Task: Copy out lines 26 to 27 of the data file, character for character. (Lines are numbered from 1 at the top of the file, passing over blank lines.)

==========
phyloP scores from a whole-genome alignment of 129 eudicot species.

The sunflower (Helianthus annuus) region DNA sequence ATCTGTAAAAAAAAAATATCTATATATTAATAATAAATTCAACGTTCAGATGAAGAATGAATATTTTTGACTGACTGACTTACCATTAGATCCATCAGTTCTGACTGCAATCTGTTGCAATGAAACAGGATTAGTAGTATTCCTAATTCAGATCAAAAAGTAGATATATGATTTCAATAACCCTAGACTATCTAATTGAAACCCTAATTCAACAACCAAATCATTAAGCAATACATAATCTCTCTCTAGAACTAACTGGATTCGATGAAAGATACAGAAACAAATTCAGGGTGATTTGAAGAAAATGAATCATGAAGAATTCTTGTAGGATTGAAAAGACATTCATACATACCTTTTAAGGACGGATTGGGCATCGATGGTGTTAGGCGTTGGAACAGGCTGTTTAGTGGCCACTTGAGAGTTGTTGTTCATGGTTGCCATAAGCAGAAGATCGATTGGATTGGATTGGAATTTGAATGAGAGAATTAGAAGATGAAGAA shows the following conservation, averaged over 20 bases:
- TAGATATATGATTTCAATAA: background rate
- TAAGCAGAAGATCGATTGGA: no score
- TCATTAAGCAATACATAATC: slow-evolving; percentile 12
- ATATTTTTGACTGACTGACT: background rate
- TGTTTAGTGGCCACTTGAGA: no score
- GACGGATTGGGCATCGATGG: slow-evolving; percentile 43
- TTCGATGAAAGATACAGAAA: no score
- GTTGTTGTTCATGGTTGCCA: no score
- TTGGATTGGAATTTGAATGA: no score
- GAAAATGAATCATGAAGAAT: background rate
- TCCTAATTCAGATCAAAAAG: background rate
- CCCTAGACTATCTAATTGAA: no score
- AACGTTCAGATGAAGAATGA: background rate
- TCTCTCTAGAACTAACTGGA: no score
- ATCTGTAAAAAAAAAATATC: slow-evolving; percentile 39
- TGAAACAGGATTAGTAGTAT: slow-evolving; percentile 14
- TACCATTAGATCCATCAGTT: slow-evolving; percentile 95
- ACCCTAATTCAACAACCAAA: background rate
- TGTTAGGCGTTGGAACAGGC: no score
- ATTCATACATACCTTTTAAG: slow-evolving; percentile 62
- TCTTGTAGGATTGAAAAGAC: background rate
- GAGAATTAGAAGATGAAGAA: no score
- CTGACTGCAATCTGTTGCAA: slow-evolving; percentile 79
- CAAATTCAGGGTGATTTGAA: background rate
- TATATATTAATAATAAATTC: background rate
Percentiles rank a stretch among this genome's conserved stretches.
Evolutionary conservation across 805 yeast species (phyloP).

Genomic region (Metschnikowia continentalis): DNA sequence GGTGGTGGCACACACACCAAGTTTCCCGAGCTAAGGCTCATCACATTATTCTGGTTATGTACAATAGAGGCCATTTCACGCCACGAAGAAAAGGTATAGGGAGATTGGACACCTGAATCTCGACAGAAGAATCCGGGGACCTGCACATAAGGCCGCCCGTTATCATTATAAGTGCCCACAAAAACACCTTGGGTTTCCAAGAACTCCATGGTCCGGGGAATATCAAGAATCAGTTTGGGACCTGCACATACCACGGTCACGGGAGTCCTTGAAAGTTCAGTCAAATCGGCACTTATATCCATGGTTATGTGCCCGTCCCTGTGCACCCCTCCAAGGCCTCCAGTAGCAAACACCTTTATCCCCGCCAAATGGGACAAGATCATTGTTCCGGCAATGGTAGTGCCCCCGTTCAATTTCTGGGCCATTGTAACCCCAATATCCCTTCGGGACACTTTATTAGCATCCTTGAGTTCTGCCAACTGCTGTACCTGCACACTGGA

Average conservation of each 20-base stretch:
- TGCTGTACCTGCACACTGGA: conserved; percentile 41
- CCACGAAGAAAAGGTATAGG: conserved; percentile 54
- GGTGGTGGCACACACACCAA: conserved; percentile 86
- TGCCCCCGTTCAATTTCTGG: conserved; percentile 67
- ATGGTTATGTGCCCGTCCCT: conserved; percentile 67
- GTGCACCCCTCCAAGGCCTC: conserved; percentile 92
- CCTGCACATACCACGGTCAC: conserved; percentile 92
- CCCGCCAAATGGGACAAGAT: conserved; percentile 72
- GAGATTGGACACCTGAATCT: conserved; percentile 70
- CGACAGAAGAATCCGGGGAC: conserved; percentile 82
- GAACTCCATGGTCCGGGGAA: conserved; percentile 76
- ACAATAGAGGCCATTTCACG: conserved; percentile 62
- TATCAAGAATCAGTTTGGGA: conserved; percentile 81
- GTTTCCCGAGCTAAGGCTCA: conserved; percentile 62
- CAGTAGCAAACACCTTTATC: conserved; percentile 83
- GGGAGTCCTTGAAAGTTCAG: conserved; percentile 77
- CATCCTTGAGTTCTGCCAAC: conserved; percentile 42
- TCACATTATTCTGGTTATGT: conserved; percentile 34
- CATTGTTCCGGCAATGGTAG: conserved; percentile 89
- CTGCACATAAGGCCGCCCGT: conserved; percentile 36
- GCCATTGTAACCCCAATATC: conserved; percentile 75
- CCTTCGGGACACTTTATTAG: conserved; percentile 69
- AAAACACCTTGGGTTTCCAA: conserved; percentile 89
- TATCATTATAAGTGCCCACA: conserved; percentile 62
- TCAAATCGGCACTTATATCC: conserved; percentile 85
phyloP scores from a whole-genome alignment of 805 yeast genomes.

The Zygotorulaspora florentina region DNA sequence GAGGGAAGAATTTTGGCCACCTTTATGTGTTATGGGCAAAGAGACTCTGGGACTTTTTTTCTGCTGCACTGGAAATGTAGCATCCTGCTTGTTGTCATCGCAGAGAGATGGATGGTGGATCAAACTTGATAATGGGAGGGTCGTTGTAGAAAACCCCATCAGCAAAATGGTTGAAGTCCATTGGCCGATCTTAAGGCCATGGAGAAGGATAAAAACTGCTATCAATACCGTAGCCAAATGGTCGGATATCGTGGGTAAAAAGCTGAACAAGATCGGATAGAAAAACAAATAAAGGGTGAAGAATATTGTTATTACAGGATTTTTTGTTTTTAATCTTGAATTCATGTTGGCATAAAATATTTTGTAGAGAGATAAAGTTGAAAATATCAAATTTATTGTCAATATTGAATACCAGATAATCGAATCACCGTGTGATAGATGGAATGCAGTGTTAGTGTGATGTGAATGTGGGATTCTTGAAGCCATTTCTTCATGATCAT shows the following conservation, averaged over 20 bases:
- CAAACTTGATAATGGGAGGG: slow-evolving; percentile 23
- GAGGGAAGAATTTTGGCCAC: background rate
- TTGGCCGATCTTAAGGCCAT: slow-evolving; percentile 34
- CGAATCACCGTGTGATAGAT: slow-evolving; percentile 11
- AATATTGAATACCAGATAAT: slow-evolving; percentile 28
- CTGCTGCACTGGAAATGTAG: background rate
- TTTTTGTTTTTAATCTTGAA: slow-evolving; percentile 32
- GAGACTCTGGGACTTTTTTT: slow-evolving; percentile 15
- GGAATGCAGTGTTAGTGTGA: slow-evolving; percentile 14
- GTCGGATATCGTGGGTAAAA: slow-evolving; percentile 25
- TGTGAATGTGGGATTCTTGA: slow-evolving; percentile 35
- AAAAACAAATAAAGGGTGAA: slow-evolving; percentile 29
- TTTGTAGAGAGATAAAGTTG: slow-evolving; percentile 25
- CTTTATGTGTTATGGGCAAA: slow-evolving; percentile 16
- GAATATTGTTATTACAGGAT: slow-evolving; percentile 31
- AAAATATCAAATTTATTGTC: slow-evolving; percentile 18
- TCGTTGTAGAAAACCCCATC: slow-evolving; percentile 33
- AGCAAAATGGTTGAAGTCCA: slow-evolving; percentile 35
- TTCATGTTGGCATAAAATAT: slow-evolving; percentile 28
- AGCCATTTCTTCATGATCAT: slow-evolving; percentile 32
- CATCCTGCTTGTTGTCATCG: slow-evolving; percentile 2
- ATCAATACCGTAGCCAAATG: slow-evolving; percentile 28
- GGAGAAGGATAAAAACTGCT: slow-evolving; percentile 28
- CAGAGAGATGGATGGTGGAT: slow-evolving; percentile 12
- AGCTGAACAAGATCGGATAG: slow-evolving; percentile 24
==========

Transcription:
- CAAATTCAGGGTGATTTGAA: background rate
- TATATATTAATAATAAATTC: background rate